Clean Tech

Smart ways to stem forest destruction

V Rishi Kumar | Updated on January 09, 2018 Published on December 19, 2017

In need of protection Sandalwood is our precious forest resource   -  Vipin Chandran

IoT-based sensors now help detect illegal chopping of high-value trees

Technology-driven smart sensors based on Internet of Things (IoT) are now coming to the rescue of forests from fires and protecting remotely located precious forest resources.

Hitachi India’s Smart Forest initiative, taken up in collaboration with the Institute of Wood Science and Technology (IWST), an institute under India Council for Forestry Research under Ministry of Environment, Forest and Climate Change, is a pointer to how IoT can make a difference in protecting precious forest resources.

In a novel initiative such sensors have been installed in a 25-acre area in rural Bengaluru. This has helped develop a solution for timely detection and prevention of unauthorised axing/chopping off of valuable trees. The idea is to monitor the health and growth of the trees by remote monitoring.

The Hitachi Anomaly Detection to Protection and Prescription Technology uses sensors to help detect illegal cutting and movement of high value trees. They send information about the tree and where it is located. Gnaneshwar Kambali, General Manager, Digital Solutions and Services Group, Hitachi India says, “This initiative is aligned to Hitachi’s Social Innovation Business in India. Smart forest is an innovative and cost effective IoT technology based solution to decrease the cost incurred towards protection, avoid illicit cutting and stealing of rare species trees.”

The technology analysis the disturbance to the trees and triggers an alarm, which intimates the concerned authority on a mobile phone to facilitate necessary action.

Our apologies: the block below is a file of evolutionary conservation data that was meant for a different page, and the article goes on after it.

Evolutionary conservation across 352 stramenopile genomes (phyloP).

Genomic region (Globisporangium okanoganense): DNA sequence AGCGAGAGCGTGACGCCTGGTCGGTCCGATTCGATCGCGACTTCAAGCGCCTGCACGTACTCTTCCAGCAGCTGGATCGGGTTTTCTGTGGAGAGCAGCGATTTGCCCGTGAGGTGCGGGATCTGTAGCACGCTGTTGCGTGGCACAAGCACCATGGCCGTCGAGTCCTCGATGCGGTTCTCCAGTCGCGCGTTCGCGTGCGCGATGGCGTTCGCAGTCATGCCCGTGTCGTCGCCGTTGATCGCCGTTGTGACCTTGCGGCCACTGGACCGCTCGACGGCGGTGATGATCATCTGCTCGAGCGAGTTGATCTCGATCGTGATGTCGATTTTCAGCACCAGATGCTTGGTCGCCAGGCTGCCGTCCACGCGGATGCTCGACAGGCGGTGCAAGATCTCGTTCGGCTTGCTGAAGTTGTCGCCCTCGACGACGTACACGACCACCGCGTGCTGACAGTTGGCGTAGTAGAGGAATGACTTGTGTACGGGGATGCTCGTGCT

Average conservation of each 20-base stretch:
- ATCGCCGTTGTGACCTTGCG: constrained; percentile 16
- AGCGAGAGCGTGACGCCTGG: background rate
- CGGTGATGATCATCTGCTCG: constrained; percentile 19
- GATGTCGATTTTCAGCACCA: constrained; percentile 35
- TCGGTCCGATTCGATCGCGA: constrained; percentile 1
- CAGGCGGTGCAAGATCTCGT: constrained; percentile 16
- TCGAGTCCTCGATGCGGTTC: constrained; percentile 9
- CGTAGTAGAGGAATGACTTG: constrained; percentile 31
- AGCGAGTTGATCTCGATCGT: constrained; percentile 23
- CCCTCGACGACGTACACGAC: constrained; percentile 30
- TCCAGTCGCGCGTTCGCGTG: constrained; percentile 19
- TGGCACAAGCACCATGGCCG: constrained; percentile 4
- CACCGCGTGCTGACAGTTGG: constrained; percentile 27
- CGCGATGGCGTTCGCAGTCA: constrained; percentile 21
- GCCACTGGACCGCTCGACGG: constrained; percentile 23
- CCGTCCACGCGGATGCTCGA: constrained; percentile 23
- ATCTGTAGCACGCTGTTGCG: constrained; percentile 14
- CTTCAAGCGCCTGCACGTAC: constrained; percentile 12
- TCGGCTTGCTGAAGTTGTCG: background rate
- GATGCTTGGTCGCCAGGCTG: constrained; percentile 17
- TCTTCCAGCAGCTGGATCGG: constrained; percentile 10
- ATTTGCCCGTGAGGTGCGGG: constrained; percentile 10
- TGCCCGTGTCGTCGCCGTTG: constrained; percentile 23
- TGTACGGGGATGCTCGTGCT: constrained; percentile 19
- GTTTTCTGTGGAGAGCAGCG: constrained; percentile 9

“Sandalwood, red sanders and other such precious forest resources are recognised as amongst most valuable and economically important commercial tree species,” says Surendra Kumar, Director, IWST. “Development of protocol for microchip based e-protection system for valuable trees is aimed to help conserve and enhance the status of these precious bio-resources.”

“Towards curbing possible extinction of valuable resources in forests, there has been increased interest by both forest departments and private growers towards expansion of plantations,” he says. “This research project is aimed at developing a solution for monitoring and standardising the e-protection system.”

By implementing such a solution, IWST has become the first such institution in the country to do so. This has the potential for commercial adaptation through public-private partnership mode.

The sandalwood market alone is expected to be worth over ₹10,000 crore annually and protecting this precious resource in forests, as also in private cultivations, has become a key focus area.

An easy to install sensor is implanted on a sandalwood tree and this is connected as an IoT device. Any disturbance to the tree triggers an alarm, which gets reflected on a mobile phone through an app.

Other States to follow

But the aim now is on bringing down the size of the sensors and the cost, while also enhancing the life of the battery.

Efforts are also on to see if solar powered batteries could be used.

Google maps, GPS and various other aspects are used in the network. Courts in Himachal Pradesh have directed the State government to take forest felling in Shimla seriously and address the problem, and the technology may be an answer. Already discussions are on with several forest departments of Kerala, Karnataka, Gujarat, Madhya Pradesh as also with sandalwood farmers to deploy this technology. With increase in theft due to illegal cutting of sandalwood trees and the loss this could cause, such sensor based solution along with CCTV cameras could be useful to check the menace.

Significantly, there is immense potential to take this concept forward. In the future there could be environment monitoring sensors, which can be used for tracking the unfolding season, birds and their songs, for fish observation, rainforest ecology and so on.

Published on December 19, 2017

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